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I like this pipe but agree with your self critique in general.
I classify the flaws and grain as AON ( Acts of Nature), and write them off. There's more briar where that came from.
There is definitely some asymmetry and discontinuity of surface of the bowl, best seen in the top down view. My experience has been that this can generally be seen and dealt with by hand filing and viewing with good light from various directions as soon as it it is perceived. Dealing with this can be frustrating and can seem like it is taking forever, but it gets faster. I mark the high areas with a pencil and shave them off with the file. This kind of work goes better with a device that holds the stummel firmly so that the cutting is more efficient and smooth. I use an oak dowel held by a hole drilled in a block. Others use a dowel in a vise and vary the presentation by adjusting the vise.
As for the button, that is easily taken down with a file to a smaller size. Look at pipes which you like and take some dimension measurements. I believe that I've read 1 mm for button height above the bite area on this forum, but won't swear to it. I like about 2 mm front to back.
Similarly, the taper of the stem can be addressed even at this late date with files. Straighten it back out and put a piece of 1/16" rod in it to eyeball the position of your airway.
The chamfer in the tenon can be addressed by using the chamfer tool by hand. The single edge tools work best for me, and they can be kept sharp with a hone easily enough. Felt bobs in your rotary tool will polish the area.
The lateral aspects of the stem are convex. In most applications, concave looks better ( compare this to your shank). Again, easily addressed with a little filing.
Finally, the polish on the stem could be better. Technique, surface speed of the wheel, and polishing grits all play a role here. Surface speed can be varied with the motor speed ( 3450 rpm and 1725 rpm are common) and wheel diameter. A Foredom Bench Lathe is the cats meow for this process, with variable speed and a lot of choices in wheel diameter, consistency, and width. I also use 2 salvaged sump pump motors on home made cradles which turn at 1725rpm and use wheels at 4" and 8".
I have tried to condense 2 years of TIAFO into this note, so if you have questions, PM me.
I am impressed with this pipe and look forward to your development.
I notice that while I was writing this, George has addressed some of the more subtle aspects of shank and stem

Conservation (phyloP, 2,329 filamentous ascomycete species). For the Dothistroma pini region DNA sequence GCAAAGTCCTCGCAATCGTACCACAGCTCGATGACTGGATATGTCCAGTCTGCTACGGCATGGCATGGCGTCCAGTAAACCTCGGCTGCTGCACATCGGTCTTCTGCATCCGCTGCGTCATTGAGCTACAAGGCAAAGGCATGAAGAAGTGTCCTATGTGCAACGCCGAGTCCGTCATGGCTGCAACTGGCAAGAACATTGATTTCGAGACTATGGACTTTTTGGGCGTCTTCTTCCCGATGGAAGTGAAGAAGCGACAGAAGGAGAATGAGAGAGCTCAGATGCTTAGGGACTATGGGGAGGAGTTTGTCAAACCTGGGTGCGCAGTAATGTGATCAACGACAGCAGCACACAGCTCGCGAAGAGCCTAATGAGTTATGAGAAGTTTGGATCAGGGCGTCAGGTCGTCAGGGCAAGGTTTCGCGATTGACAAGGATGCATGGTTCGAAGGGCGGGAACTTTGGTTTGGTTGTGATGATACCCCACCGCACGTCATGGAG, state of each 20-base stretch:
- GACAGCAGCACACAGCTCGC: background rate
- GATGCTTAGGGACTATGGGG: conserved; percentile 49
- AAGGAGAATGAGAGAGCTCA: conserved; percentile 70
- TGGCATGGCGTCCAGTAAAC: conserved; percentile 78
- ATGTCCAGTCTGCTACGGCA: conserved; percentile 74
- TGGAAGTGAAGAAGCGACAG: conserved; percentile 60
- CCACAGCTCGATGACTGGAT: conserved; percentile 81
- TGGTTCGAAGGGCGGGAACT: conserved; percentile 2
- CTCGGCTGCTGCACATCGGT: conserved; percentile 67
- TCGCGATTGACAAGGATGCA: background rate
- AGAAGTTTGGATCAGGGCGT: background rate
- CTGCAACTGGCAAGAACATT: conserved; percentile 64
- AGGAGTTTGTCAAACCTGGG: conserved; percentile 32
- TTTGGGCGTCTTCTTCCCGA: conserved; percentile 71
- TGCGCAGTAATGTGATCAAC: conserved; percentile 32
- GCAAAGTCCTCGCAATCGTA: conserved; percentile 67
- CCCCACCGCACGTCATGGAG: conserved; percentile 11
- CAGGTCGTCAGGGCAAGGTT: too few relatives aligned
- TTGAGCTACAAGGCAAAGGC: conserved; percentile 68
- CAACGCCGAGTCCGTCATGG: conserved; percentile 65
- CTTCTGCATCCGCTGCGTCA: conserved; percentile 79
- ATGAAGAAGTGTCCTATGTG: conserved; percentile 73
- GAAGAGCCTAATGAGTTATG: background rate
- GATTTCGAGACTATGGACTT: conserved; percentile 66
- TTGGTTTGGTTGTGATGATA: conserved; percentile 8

DocAitch

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PostPosted: Fri Sep 01, 2017 12:50 pm 
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Thank you Doc- and yep at this point I need the practice doing finishing work, so I'm not worried about flaws. I do the big dowel in a vise tactic but did not do it quite enough on this pipe - partially because I'm trying to get myself more comfortable doing more and more on the disc and just didn't clean up as much as I should have. Your comments all make sense. Because I need to practice every part of pipe making, I'm generally less inclined to go back and fix things on this one, and will instead just try to be extra cognizant of improving these things in my next batch. Thank you again!

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PostPosted: Fri Sep 01, 2017 2:00 pm 
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George addressed the technical side spot on. From a design standpoint, I find it visually more appealing if the shank is not thinner at the bowl than at the stem. I try to make the diameter consistent or slightly tapered in the other direction. I think the eye is drawn towards the pinch point, which accentuates (in this case, the flaw, but) the wrong area of design: the bowl. As you design, the bowl is the primary and the shank the secondary part of the composition. There are times you can break the rules, but you should know where they are before breaking them. You don't want to draw unnecessary attention to a secondary part, but rather to the primary, or to the composition as a whole.

Along those lines, the rim is indistinct. Admittedly, that's challenging on a tomato shape, but you should try for a clear point where the rim starts and the bowl ends, and again where the rim ends and the chamber starts. Whether you do it by bevel or dome is less important than that it's a separate feature.

On the button height, what I did was spent time practicing on several stems until I found a design that felt comfortable in the mouth. I pushed the limits all the way down to 2.9mm behind the button and adjusted button height till it felt comfortable. I backed off that thin of a button when I bit through, so now I'm up around 3.5mm or so. Bottom line is try it out. Take off material till you think it feels comfortable in your mouth, then take off a bit more. Push the envelope too far so you know what it feels like in your mouth. Then smoke the pipe for yourself and see if you get fatigue in the jaw from clenching it. The time you invest in your button is well-spent. When you find a design you're happy with, stick to it religiously. Buyers will return to you if you have a comfortable pipe. I have a pipe from David Huber which has a very comfortable mouthpiece that is very different from my own, and I have two from Walt Cannoy that are very comfortable, but again different. My Davidson pipe has a different mouthpiece as well, but it's also comfortable. The mouthpiece doesn't have to be the same as anybody's, but you should definitely figure that part out by your own testing, rather than relying on particular measurements.

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PostPosted: Fri Sep 01, 2017 2:11 pm 
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Understood - and you're dead-on re: the rim, I'd meant to include that in "the ugly". I should have put the chamber about 2mm further forward to give myself more room to work there. I'll definitely push that button smaller and keep trying things out. Thanks so much!